The developer sold the property. The new owner seems to have a similar mindset as the last owner, as during last summer's endangered sea turtle nesting season, on this stretch of beach called Long Beach where endangered and threatened sea turtles come to nest, located within the National Key Deer Refuge, within the Coupon Bight Aquatic Preserve, lying within the confines of a National Marine Sanctuary, an illegal rip rap wall was extended onto said already illegal rock wall. Yup, our same county biologist approved an extension of the wall EXACTLY where an endangered sea turtle had crawled up the beach in a nesting attempt shortly before the illegal extension of the wall had begun. Wow. An endangered species had come onto that exact site to nest, yet a biologist employed by the county I reside in saw fit to give the blessing to an after the fact permit for an illegal rip rap wall. Odd, I thought endangered and threatened species had some protection extending to their habitat. Do you think its as weird as I do that we have endangered species nesting on this beach, yet shoreline hardening projects are still going on at the places they're trying to nest, making it impossible for them to nest?

My mind wonders again... "better to ask forgiveness than to ask permission."

Guess what. Over the last few days, we are bearing witness to more unbelievable activity at the same property. Now, a pier is being installed. Perpendicular to the already illegal after the fact permitted rock wall. This is happening during sea turtle nesting season, which are threatened AND endangered species. The scaffolding for said construction is being left out night after night after night, which we have been told is illegal. The scaffolding has been set directly over growing mangroves in the ocean, another protected plant. We have filed reports with FWC, Monroe County (amazingly, code enforcement didn't even return Mr. Happy Vegan's phone call on this issue yet a full day, going on TWO days since his phone call was made), DEP, Growth Management, and any other department, and law enforcement agency there is.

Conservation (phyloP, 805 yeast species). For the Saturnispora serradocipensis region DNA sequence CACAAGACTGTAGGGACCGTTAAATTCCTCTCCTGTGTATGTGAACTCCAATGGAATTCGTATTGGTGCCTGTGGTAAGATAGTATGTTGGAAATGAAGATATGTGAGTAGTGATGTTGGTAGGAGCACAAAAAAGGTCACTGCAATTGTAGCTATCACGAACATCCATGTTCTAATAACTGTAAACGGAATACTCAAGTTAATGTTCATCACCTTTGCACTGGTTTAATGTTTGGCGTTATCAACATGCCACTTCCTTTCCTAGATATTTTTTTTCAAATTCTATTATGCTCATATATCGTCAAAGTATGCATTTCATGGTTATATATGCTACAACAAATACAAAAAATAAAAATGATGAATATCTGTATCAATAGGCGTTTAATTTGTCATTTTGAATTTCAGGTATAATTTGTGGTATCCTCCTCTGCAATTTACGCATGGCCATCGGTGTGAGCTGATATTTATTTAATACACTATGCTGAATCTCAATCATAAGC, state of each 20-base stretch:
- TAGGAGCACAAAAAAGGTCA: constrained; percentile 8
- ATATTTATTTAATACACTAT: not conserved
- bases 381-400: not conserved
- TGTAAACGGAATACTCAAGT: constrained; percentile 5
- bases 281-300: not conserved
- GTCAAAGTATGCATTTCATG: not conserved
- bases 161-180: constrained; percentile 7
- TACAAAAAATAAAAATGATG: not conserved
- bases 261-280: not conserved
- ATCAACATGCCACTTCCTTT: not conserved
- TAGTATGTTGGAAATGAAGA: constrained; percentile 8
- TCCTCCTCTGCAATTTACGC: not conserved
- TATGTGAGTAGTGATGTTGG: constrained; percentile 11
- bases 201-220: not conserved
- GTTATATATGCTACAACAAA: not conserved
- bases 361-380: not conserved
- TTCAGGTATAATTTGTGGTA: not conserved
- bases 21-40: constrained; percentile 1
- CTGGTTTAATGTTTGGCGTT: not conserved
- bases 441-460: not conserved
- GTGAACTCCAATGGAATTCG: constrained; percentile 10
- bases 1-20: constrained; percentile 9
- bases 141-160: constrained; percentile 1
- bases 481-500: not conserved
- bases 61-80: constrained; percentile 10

The work continues. Its like a hot potato, many agree there seems to be a problem, yet no one takes responsibility to stop the madness. An "investigation" is ongoing. That is what we're being told. However, the code enforcement department has not as my fingers hit these keys, returned our phone call. This is what we deal with here in the Keys.

Again little voices speak to me saying "better to ask forgiveness than to ask permission."

I am privileged to live where I do, on one of the most environmentally sensitive islands of the entire Florida Keys chain. Yet, there are weak links in the chain of protection for our planet, from local, to State to Federal governments. True story: when I moved here, our County set out to determine that our business sign, which had been in the same place it had been for 20 plus years, was a threat to the environment and we had to move it 10 feet. We moved it. We did what we were told. However, we sit here and have watched heavy machinery cross county owned property, born witness to mangroves being mowed down, cement being poured into the ocean, and now more machinery driving poles and soon to set pilings in the Atlantic Ocean, adjacent to a documented endangered sea turtle nesting beach. This is legal? This is permitted? This, our County Biologist, has determined is not a detriment to the environment?

We knew when we started the formal complaint process it would likely result in "business as usual." But, both of us happy vegans here agreed that we HAD to get involved anyway, can't just sit by and idly do nothing.

We are not doing this for us. Mr. Happy Vegan and I, well we realize we're "temporary." The future belongs not to us, but to the next generations. We are doing this for the next children, the next endangered sea turtle who tries to swim up the beach, for the next fish who will die as a concrete is poured into a sleeve for a piling. We're fighting folks, but justice may not be served.

We saw an injustice and got involved. It costs us our money, it costs us our time. But, we got involved. My main motivation when I see something "wrong" is a simple quote that rings constantly through my head... "all that is needed for evil to prevail is for good people to do nothing."

Tuesday, July 5, 2011

Living Dead Girl

I'm back. Did you miss me? Did you even notice I was gone?

I was among the ranks of the living dead for the past few days. Not exactly sure how things got so bad so fast, but they did.

Sun poisoning clobbered me. Took me down for the count. Fever, rash, severe pain, itching. No sleep. NO SLEEP. NONE. I was a zombie vegan.